Northern Ireland

Reality Check: A plan to unlock the Irish border problem

Sinn Fein billboard in West Belfast calling for "No Hard Border" Image copyright Getty Images

The Irish border is the single biggest sticking point at this stage of the Brexit negotiations.

The Prime Minister Theresa May has pledged to leave the EU's customs union and single market but at the same time has promised no hardening of the border.

That means no new physical infrastructure and no new checks or controls for customs or product standards

Her solution is the Chequers plan, with its "combined customs territory" and "continued harmonisation" with EU rules on goods and agriculture.

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Now, the European Research Group (ERG), which backs a "clean-break Brexit", has suggested another way, which avoids the need to follow all those EU rules.

Jacob Rees-Mogg, who chairs the ERG, said it provided a solution for the Irish border "in a way that any reasonable person would think meets the requirements of the European Union's concerns over the single market".

It has similarities to an earlier government plan, which proposed the continuation of some existing UK-EU arrangements and the use of technology to make it easier to comply with customs procedures.

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Perhaps the most difficult issue for the Irish border is the movement of food and agriculture products.

Those products are the major component of cross-border trade but they also face some of the strictest EU rules.

The rules mean consignments of food or animals can enter the EU only through specified border inspection posts.

Those involve mandatory document checks and a significant proportion of consignments must also be physically checked.

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It is likely the challenge posed by those rules nudged the prime minister towards the "common rule book", which would involve signing a treaty committing the UK to continued harmonisation with EU rules.

The ERG approach is for an "equivalence" arrangement, where the EU would accept that, while UK food and agriculture rules would be different, they would still be as good as EU rules and would not put consumers at risk.

It backs this up with reference to a World Trade Organization (WTO) agreement on food and plant safety, suggesting this would require the EU to offer equivalence

However, many trade experts believe this overstates the particular strength of that agreement.

The ERG document also mentions the equivalence provision in the EU-Canada trade deal - but it doesn't add that under that deal there are still documentary checks on all meat and dairy imports, with 10% subject to physical checks.

The EU has been prepared to remove requirements for border inspection but only with countries that have adopted its rules.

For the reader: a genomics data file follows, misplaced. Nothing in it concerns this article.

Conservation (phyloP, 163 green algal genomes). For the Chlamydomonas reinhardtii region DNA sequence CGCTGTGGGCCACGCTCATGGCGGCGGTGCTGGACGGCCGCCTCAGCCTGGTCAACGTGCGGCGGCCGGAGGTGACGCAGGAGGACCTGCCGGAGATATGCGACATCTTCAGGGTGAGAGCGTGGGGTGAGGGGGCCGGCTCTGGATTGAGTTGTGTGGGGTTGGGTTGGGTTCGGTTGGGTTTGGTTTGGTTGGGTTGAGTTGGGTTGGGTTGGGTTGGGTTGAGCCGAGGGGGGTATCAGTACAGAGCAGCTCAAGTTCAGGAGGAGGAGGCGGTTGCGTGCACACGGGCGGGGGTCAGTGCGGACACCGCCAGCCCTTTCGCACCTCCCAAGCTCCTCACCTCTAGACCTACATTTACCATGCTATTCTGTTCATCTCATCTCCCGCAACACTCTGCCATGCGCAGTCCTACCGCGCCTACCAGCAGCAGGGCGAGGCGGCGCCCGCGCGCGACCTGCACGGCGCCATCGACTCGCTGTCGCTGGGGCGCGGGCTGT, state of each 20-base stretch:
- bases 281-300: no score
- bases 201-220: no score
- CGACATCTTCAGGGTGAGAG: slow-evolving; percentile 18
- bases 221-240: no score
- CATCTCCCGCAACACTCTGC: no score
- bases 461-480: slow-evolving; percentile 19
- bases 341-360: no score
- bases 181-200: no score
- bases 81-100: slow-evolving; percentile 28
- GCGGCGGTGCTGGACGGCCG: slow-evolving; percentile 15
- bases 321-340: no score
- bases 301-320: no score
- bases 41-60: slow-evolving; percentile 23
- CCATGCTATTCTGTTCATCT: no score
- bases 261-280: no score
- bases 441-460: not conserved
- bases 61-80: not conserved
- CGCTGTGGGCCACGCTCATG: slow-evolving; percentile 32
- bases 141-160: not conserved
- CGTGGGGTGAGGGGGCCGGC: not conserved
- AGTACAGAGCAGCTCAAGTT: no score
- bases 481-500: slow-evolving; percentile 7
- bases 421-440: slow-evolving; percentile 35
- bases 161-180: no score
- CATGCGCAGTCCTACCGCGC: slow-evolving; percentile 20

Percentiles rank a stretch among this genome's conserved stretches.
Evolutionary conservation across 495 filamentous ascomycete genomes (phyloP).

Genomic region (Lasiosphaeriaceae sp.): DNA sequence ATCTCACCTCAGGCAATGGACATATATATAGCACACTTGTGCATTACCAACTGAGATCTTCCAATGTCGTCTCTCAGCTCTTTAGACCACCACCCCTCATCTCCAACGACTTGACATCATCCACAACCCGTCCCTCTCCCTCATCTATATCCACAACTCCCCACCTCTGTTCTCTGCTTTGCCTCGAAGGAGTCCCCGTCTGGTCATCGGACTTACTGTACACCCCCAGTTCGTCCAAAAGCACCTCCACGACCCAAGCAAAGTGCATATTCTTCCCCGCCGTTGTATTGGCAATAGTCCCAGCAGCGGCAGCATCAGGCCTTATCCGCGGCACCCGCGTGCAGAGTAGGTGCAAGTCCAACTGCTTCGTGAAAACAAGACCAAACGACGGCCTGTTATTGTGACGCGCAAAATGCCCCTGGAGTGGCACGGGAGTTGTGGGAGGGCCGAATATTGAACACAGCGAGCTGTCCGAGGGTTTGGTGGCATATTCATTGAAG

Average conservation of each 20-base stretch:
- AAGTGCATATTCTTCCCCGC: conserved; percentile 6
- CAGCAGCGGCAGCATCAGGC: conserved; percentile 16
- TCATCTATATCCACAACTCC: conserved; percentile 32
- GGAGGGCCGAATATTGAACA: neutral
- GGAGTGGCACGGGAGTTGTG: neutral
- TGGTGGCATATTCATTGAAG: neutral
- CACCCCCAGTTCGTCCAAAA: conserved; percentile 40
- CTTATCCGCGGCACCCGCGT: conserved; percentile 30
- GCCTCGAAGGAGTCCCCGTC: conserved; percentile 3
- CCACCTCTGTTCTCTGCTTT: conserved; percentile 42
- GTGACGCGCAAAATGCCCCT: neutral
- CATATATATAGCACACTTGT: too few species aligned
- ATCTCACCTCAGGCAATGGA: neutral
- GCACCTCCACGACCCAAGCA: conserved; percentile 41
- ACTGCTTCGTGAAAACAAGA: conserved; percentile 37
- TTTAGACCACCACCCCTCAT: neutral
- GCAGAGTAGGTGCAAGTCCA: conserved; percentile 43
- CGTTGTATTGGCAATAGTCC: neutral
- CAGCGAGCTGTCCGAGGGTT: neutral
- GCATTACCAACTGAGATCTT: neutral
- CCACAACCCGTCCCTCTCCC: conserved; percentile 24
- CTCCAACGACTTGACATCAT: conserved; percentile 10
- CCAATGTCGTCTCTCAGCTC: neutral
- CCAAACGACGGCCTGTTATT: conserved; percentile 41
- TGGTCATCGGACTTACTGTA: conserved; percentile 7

Switzerland is an example - it modifies its laws in response to changes in EU legislation and must monitor third-country exports at EU-approved border inspection posts.

So, the sort of equivalence the ERG is hoping for would mean a unique approach by the EU.

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One intriguing aspect of the ERG report is that, when it comes to agricultural products, it approves of the existing arrangements that mean the whole island of Ireland is a "common biosecurity zone".

This means that animals being moved from Great Britain into Northern Ireland are subject to checks and controls, even though this is an internal UK movement.

Those animals need an import licence and the exporter needs to arrange for an approved vet to examine the animals before they leave for Northern Ireland.

The vet will then apply for an export health certificate. An animal transport certificate is also required.

The animals and all the paperwork are checked on arrival at Larne Harbour, County Antrim.

The report says: "It has been recognised by all communities on the island of Ireland that it is sensible to capitalise on the protection afforded by the sea."

Does that leave the door open to additional checks, for example, of food products, that are being imported from Great Britain into Northern Ireland?

That would eliminate the need for border inspection posts but is unlikely to be approved of by the Democratic Unionist Party, whose support in Parliament the government needs.

And again, this is an area where a flexible approach would be required by the EU as there is no other example of a common biosecurity zone between the EU and a region of a non-EU country.

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Another area where the ERG is hoping for an accommodating approach from the EU is on VAT.

The report proposes that the UK would have continued access to the EU's VAT Information Exchange System (VIES).

That would help avoid the need for VAT liabilities to be assessed by customs officials as products arrived at the Irish border.

The ERG also describes the VAT system as providing a framework for streamlining customs controls.

That streamlining involves:

  • filing documents electronically
  • the use of licensed customs brokers
  • having any inspections at the factory rather than the border

Familiar plans for "trusted trader" schemes are also laid out.

The concern for small businesses in particular is that this is not frictionless trade - it means more red tape and the use of customs brokers, for example, would mean additional costs.

More fundamentally, it is not at all clear on what terms the EU would allow continued access to the VIES and if those terms would be acceptable to the ERG.

Would the UK agree to continued adherence to the EU VAT Directive and oversight from the European Court of Justice?

Would the UK seek an even deeper VAT agreement than the one Norway was - an arrangement that took four years to negotiate?

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